The over-riding quest for re-election is at the heart of the corruption of public officials who betray the public trust in order to get the money needed to pay for their political campaigns. It is hard to see how that corruption can be ended, except by ending re-elections with a limit of one term and a ban on running for another office for several years.
That way, the one term can be spent taking care of the duties of the office instead of taking care of promoting a political career in that office or other offices.
There are, of course, other sources of corruption. Members of Congress whose work puts them in the rarefied company of movers and shakers in the private sector, who make ten or a hundred times what Congressmen are paid, may find it tempting to accept perks like free flights on corporate jets or weekends at expensive watering holes. Some may hope for lucrative jobs after leaving politics.
Maybe that won’t influence Congressional votes. But maybe it will.
The stakes are too high for us to be penny-wise and pound-foolish by putting trillions of dollars of the taxpayers’ money in the hands of elected officials who are paid less than the beginning salary of a top student from a top law school.
If we paid every member of Congress $10 million a year, that would not increase the federal budget by one percent.
Chances are that it would reduce the federal budget considerably, when members of the Senate or the House of Representatives no longer needed campaign contributions or the personal favors of special interest groups and their lobbyists.
One term in the Senate would bring in $60 million, which most people could live on for life, without being beholden to anybody and without having to seek a job afterwards for special interests, much less having to sell their soul to continue a political career.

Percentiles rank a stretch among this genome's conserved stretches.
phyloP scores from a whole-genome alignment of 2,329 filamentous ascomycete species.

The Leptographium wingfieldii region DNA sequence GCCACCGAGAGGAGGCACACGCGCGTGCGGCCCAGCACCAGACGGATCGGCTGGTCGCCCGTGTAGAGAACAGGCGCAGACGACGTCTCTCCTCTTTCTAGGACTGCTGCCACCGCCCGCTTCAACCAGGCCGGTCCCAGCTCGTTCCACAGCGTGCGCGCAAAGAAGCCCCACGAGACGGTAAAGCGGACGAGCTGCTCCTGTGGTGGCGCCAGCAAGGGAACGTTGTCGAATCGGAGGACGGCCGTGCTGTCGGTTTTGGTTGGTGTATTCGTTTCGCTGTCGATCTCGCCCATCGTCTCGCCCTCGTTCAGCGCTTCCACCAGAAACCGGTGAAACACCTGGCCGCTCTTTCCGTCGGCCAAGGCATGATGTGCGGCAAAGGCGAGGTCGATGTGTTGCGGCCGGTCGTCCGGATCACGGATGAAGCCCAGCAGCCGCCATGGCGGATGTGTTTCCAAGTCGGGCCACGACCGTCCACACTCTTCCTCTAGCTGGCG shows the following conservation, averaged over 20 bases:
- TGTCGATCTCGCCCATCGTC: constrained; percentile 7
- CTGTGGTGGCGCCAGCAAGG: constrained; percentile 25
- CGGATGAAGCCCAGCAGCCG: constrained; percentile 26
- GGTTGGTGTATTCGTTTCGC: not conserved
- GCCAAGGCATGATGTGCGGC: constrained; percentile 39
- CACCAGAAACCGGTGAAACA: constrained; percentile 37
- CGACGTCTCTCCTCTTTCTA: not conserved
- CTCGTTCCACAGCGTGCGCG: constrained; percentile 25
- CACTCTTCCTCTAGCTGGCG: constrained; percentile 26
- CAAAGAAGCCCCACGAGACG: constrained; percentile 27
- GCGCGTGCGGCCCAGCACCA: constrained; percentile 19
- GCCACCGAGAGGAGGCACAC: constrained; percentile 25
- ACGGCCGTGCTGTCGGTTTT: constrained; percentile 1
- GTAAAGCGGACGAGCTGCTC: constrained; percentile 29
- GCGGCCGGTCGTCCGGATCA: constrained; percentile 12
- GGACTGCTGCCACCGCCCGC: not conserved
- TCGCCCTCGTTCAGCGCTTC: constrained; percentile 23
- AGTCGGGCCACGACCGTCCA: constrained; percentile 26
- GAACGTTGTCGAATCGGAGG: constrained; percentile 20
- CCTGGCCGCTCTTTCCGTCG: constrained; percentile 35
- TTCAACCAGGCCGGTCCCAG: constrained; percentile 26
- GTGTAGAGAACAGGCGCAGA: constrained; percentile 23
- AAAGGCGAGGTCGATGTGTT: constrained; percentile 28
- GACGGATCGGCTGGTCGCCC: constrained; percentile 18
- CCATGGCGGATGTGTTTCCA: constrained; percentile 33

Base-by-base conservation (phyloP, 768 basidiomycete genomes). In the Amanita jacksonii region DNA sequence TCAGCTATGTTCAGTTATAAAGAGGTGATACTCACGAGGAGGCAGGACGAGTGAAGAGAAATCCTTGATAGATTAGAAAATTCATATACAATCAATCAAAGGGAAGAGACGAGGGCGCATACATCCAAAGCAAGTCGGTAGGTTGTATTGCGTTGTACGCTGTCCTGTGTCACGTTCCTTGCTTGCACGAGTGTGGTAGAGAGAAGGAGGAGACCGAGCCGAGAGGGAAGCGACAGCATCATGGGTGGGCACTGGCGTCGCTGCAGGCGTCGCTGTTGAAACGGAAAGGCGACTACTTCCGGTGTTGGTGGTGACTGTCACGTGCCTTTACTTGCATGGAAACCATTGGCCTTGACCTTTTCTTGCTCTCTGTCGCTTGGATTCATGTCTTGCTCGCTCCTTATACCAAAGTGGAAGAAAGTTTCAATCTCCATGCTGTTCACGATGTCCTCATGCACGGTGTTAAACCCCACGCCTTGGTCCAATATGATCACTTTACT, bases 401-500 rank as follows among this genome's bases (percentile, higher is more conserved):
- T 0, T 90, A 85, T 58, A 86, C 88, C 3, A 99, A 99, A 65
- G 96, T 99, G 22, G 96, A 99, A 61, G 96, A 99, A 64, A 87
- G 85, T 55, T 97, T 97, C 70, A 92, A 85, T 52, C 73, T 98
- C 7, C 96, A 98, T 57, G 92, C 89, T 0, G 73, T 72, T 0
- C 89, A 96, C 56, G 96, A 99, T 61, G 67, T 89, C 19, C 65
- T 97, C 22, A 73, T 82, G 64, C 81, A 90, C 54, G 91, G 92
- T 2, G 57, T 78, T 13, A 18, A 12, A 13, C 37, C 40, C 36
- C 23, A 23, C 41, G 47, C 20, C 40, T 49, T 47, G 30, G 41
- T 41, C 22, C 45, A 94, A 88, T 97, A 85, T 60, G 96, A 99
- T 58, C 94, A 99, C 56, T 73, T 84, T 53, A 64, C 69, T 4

Money is not the only thing that corrupts. Power also corrupts and some people go into politics for power.
Nothing can be done about such people — except force them to compete with other people, drawn from a far larger pool, including top people in highly paid professions who today can seldom afford to serve in Congress at the expense of their family’s standard of living and financial security.
Do we want laws made by people who would sacrifice their families in order to get their hands on the levers of power? Or people who can serve in Congress because they inherited wealth — and therefore have never had to personally experience what ordinary people experience and learn from, including government red tape?
We need laws written by people who have confronted life in the real world, not in the sheltered world of trust fund recipients or the insulated cocoon of academia. Nor do we need people who have nothing to offer in the private sector that would earn them more than what they currently receive in Congress.
Inexperienced power seekers include not only members of Congress but also their staffs, who are often fresh out of academia, with little experience in the real world, many untested notions, and often a touch of vanity as one of the anointed.
The idea of paying the kind of money that would attract the kind of people we need in government runs against many prejudices. Just plain envy is one. Some people feel that those they elect should not make so much more than they do.
But think about it: If your child had some life-threatening condition that required some very demanding surgery, would you worry about whether the surgeon who saves your child’s life had an annual income that was several times what you make?
Members of Congress have not only trillions of dollars of our tax money in their hands, they also have in their hands our lives and the lives of our children and our nation. Are you going to worry about their incomes or about what caliber of people we can attract to make the momentous decisions that have to be made?
Yes, it would be nice if all public officials were self-sacrificing individuals who had no other thought than doing their best for their country. It would also be nice if voters watched elected officials 24/7. But the best is the enemy of the good. The road to Utopia has repeatedly turned out to be the road to hell, in countries around the world.
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